The following post was written by Kelly Rowan, the Outreach & Resource Manager at the Charities Review Council.
According to Giving USA, Americans gave an estimated $307.65 billion to charities in 2008. Although a two percent drop in current dollars over 2007, this is a staggering number, especially considering the tightening in our budgets due to the challenging economic recession. As nonprofits strive to meet growing needs in our communities, donors want to feel confident that their hard-earned contributions will do the most good. What can and should charities be doing to protect and nurture this community-minded generosity?
As stated in the Fundraising section of MCN’s Principles and Practices, “(n)onprofit organizations are responsible for conducting their fundraising activities in a manner that upholds the public’s trust in stewardship of contributed funds”.
There are many ways of honoring this responsibility, and organizations should have thoughtful and proactive conversations about which ones to implement. One of the most commonly cited lists of expectations is the Donor Bill of Rights, developed by the Association of Fundraising Professionals and others.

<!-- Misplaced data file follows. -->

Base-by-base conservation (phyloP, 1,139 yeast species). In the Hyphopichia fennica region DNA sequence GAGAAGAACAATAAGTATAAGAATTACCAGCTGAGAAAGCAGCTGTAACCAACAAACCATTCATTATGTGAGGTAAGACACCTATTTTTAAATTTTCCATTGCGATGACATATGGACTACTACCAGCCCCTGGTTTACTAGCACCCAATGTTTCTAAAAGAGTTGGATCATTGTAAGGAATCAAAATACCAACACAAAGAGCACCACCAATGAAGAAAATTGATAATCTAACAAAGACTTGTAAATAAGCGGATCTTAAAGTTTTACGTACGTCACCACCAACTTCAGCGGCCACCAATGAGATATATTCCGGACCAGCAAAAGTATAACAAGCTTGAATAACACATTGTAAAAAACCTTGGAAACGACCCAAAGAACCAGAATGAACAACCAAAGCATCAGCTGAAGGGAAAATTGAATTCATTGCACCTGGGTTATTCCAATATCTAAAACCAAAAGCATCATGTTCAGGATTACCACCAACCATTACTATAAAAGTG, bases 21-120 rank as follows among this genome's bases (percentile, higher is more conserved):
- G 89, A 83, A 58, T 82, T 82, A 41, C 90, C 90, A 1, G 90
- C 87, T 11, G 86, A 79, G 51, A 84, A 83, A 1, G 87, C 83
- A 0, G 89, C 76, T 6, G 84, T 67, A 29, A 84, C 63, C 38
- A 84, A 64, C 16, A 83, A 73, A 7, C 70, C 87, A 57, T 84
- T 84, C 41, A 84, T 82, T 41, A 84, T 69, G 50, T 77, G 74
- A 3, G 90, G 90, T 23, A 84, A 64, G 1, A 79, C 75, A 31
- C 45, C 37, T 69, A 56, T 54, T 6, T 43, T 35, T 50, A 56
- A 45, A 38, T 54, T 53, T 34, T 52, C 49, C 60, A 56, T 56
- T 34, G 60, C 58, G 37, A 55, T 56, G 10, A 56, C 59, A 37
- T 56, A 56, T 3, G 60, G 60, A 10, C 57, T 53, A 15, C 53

In the coming weeks, we will be highlighting the most essential practices that have been recommended and reinforced by the members of our board Program Committee, experts in the areas addressed, as well as focus groups.
We begin with the Fundraising Disclosure Standard, which maintains that we should certainly expect that charities will clearly identify themselves in their solicitations by providing their address or phone number. Solicitations should also describe how donations will be used. While these seem to be such simple, common-sense expectations, I am reminded of how important stating this information clearly can be for donors, as illustrated in my co-worker, Amy Sinykin’s, previous What’s in a Name? post. We must be wary of organizations taking advantage of well-respected and established charities’ names to mislead donors into supporting them. This can damage the public’s trust and be detrimental to the charitable sector as a whole.
Are there other basic expectations we should address here for what a charity discloses to donors through their solicitations? Please weigh-in, and check back here to discuss the Voluntary and Charitable Giving Standard later this week.
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